Ancient Monuments

History on the Ground

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Early Christian memorial stone beside Bleu Bridge

A Scheduled Monument in Penzance, Cornwall

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Latitude: 50.1324 / 50°7'56"N

Longitude: -5.5323 / 5°31'56"W

OS Eastings: 147661.553598

OS Northings: 31793.823001

OS Grid: SW476317

Mapcode National: GBR DXQB.GP0

Mapcode Global: VH12S.2X4V

Entry Name: Early Christian memorial stone beside Bleu Bridge

Scheduled Date: 30 November 1926

Source: Historic England

Source ID: 1006727

English Heritage Legacy ID: CO 38

County: Cornwall

Civil Parish: Penzance

Built-Up Area: Penzance

Traditional County: Cornwall

Lieutenancy Area (Ceremonial County): Cornwall

Church of England Parish: Gulval

Church of England Diocese: Truro


The monument includes an early Christian memorial stone situated close to a foot bridge called Bleu Bridge beside the Trevaylor Stream. The memorial stone survives as an earthfast granite pillar up to 1.7m high which is inscribed with 'QVENATAVC - IC DINVI FILIVS'. The first name is Irish and the stone stylistically dates to the 5th to 8th centuries.

Sources: HER:-
PastScape Monument No:-424012

Source: Historic England

Reasons for Scheduling

Early Christian memorial stones are inscribed free-standing stones commemorating named individuals and dating to the early medieval period (c.AD 400-1100). The stones are erect, roughly dressed or undressed slabs, bearing incised inscriptions, usually set in one or more vertical lines down one face of the slab, although in four examples the text runs horizontally across the slab. All except two recorded texts are in Latin and, depending on their date, may be inscribed in a script of Romanised capitals or an insular form of lower case lettering called miniscules, or a mixture of the two. Six stones also have inscriptions in an Irish script called ogham. Most inscriptions are simple, bearing a personal name and often stating a family relationship, such as `filii' (son of), to another personal name. Fourteen stones contain elements of the simple inscriptions within a longer, complex inscriptive formula, often including the phrase `hic iacet' (here lies). Additional decoration is found on very few stones and usually comprises a cross within a circle. Early Christian memorial stones are largely restricted to areas which retained Celtic traditions during the early medieval period, with at least 139 recorded from Wales. In England, they are almost entirely confined to the south-west peninsula; of the 56 recorded examples, 37 occur in Cornwall, 11 in Devon, a group of 5 in Dorset, and single examples in Somerset, Hampshire and Shropshire. Early Christian memorial stones are a very rare and diverse class of monument important for our understanding of the social organisation and the development of literacy and Christianity during the early medieval period. There is no clear documentary evidence to suggest the Early Christian memorial stone beside Bleu Bridge has ever been moved so it will have archaeological and environmental evidence relating to its erection, social and religious significance and overall landscape context.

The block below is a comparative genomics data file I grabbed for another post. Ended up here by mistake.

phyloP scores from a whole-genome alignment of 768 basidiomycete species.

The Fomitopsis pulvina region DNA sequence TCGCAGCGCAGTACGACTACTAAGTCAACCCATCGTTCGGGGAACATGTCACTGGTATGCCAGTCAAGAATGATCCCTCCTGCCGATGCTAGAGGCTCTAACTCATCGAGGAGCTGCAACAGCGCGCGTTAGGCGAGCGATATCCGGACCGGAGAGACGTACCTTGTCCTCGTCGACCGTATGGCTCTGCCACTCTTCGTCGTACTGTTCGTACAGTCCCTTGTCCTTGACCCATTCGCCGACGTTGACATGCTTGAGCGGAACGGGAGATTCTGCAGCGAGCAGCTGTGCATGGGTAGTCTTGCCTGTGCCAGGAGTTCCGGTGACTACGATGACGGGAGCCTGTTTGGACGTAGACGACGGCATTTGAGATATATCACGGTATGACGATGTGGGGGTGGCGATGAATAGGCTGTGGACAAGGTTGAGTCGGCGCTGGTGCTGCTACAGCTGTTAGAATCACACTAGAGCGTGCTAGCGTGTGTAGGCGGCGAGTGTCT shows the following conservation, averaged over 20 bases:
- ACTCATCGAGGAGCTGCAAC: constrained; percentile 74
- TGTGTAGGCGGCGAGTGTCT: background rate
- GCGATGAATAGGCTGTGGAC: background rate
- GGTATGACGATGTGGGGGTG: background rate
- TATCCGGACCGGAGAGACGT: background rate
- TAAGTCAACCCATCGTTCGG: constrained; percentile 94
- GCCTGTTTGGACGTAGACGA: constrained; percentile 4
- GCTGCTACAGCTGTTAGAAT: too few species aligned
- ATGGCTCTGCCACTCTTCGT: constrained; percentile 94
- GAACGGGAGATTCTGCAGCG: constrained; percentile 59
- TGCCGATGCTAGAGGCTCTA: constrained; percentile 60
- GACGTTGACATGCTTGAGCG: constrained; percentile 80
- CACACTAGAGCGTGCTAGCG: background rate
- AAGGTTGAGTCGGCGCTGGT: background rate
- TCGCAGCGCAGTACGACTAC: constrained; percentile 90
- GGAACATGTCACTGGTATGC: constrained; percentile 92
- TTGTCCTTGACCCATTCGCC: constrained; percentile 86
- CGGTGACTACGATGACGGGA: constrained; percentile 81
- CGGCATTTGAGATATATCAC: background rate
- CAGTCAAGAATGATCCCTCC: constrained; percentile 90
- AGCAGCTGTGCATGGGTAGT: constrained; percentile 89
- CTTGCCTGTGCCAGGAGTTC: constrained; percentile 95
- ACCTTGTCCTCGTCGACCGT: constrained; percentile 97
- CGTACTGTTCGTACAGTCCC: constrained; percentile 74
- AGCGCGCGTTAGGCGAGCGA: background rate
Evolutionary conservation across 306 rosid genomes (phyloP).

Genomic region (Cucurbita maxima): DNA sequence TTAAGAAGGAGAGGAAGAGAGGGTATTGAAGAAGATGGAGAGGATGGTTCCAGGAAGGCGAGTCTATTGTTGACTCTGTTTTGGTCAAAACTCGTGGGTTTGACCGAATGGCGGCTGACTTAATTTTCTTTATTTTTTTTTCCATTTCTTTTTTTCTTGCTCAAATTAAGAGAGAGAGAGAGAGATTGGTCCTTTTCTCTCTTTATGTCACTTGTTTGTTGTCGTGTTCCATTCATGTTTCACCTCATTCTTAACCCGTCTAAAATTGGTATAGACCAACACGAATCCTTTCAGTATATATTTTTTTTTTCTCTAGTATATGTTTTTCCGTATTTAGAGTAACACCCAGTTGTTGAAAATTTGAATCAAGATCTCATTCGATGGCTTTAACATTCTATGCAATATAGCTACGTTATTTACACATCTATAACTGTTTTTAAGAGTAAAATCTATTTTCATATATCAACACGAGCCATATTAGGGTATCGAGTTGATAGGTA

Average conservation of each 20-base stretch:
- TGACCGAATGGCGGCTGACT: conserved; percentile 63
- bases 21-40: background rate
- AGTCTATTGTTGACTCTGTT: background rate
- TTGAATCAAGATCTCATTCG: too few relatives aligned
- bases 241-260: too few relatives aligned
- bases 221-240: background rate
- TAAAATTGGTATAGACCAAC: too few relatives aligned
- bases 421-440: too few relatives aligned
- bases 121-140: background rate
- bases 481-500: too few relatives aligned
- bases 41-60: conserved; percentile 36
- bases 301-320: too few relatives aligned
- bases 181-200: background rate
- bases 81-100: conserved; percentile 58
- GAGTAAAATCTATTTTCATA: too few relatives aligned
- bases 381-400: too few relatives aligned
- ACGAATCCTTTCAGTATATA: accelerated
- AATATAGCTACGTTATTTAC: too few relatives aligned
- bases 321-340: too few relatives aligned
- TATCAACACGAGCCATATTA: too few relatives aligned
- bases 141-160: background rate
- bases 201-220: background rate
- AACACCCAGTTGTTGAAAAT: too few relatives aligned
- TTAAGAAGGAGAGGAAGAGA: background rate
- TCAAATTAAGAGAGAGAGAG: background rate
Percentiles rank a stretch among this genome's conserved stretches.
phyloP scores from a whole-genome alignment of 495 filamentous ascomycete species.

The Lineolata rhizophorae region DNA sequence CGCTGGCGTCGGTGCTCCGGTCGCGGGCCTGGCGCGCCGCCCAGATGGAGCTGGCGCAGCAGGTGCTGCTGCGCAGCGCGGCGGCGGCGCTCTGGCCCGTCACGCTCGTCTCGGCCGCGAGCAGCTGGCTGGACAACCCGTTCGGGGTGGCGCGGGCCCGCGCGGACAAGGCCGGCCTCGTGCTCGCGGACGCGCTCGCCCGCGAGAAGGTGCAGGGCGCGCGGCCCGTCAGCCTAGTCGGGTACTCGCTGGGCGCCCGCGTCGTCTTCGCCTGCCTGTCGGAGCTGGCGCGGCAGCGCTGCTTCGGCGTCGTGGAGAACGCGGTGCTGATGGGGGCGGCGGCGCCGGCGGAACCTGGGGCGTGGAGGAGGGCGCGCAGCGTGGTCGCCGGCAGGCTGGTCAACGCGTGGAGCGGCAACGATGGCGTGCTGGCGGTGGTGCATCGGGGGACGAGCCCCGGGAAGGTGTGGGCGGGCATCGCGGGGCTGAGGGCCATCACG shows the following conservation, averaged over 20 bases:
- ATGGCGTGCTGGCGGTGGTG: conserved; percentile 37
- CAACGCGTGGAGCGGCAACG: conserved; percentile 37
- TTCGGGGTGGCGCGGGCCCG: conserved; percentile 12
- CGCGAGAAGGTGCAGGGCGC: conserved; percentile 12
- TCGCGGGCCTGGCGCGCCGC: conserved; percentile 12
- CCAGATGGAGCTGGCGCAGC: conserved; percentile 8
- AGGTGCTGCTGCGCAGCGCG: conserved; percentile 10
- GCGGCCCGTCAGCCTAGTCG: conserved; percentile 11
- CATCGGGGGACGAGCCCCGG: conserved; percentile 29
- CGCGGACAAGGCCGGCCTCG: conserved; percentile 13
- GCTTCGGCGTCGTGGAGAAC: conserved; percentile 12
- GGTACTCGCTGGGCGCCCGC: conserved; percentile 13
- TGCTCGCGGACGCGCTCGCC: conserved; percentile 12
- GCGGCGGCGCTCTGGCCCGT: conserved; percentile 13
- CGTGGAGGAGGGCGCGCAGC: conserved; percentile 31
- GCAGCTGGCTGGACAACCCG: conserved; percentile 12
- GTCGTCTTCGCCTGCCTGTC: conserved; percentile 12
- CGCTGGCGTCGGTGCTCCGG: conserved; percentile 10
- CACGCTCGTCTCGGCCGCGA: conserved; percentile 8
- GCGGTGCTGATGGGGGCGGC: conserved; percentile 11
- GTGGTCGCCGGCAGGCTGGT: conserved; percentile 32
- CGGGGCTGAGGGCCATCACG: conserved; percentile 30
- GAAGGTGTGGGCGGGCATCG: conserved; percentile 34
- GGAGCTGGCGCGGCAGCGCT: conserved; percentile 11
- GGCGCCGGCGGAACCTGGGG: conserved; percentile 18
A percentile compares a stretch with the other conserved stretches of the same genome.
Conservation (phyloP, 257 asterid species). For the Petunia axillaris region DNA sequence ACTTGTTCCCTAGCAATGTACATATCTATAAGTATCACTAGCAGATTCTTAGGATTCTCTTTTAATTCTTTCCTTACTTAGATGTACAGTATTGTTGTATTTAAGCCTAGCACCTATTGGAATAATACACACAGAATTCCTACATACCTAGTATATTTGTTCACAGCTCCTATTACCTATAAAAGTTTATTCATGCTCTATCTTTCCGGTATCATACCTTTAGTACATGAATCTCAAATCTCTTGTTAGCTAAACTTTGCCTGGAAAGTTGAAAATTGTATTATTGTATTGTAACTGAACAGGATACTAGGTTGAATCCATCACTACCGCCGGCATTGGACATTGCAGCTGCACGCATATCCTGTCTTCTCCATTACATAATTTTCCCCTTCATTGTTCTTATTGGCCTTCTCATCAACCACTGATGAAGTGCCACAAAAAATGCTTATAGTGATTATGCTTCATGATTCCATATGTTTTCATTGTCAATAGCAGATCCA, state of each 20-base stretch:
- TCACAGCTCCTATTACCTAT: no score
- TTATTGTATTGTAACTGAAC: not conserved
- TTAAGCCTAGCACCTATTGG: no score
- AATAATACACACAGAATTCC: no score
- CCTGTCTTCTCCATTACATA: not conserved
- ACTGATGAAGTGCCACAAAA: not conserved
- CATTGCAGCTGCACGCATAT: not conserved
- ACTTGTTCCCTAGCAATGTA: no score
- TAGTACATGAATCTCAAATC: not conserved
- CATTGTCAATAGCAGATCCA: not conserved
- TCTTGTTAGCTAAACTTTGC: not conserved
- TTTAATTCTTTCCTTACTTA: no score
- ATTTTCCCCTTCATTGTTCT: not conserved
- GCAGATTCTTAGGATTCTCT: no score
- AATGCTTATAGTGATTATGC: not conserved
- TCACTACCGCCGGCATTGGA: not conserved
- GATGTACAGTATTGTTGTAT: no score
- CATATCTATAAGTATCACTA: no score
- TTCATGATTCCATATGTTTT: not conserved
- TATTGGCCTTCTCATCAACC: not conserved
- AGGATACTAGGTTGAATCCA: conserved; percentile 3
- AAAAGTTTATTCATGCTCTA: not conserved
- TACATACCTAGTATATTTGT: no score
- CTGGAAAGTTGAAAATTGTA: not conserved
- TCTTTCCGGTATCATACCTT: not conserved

Source: Historic England

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